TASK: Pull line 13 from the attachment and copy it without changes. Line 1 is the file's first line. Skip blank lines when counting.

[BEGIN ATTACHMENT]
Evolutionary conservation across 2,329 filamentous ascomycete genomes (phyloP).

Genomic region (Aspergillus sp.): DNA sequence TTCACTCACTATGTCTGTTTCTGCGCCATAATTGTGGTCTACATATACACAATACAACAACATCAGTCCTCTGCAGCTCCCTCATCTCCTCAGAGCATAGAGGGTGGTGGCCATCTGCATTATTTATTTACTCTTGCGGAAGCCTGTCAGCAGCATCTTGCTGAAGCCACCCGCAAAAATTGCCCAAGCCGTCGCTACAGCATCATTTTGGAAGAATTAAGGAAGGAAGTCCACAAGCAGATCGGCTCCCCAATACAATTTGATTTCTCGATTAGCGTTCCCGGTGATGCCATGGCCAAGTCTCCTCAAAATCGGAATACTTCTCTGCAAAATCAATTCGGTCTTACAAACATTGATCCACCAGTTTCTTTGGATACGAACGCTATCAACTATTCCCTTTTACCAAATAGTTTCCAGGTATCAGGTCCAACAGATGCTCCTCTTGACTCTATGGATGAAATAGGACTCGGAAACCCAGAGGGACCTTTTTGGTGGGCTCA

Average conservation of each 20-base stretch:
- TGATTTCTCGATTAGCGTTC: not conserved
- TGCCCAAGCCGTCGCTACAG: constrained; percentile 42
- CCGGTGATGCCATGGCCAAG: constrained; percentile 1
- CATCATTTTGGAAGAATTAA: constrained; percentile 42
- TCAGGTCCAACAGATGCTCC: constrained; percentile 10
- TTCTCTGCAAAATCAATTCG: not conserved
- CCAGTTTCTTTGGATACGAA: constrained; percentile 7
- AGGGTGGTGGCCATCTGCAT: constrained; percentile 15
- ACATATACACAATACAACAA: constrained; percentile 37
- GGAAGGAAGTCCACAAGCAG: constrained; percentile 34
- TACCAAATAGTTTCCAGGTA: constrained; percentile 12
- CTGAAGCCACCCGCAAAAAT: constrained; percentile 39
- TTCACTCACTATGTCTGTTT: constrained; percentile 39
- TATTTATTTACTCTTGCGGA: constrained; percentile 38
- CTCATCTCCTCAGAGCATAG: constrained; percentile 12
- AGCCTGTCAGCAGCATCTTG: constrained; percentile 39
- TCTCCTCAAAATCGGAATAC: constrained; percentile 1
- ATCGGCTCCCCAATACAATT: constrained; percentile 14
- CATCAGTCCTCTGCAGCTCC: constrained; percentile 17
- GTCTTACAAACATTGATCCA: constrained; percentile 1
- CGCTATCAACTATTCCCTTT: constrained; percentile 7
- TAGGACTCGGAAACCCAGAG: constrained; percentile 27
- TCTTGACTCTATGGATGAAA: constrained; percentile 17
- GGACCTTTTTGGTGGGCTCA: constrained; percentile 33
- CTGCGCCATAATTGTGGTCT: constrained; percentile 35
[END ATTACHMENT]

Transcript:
- GGAAGGAAGTCCACAAGCAG: constrained; percentile 34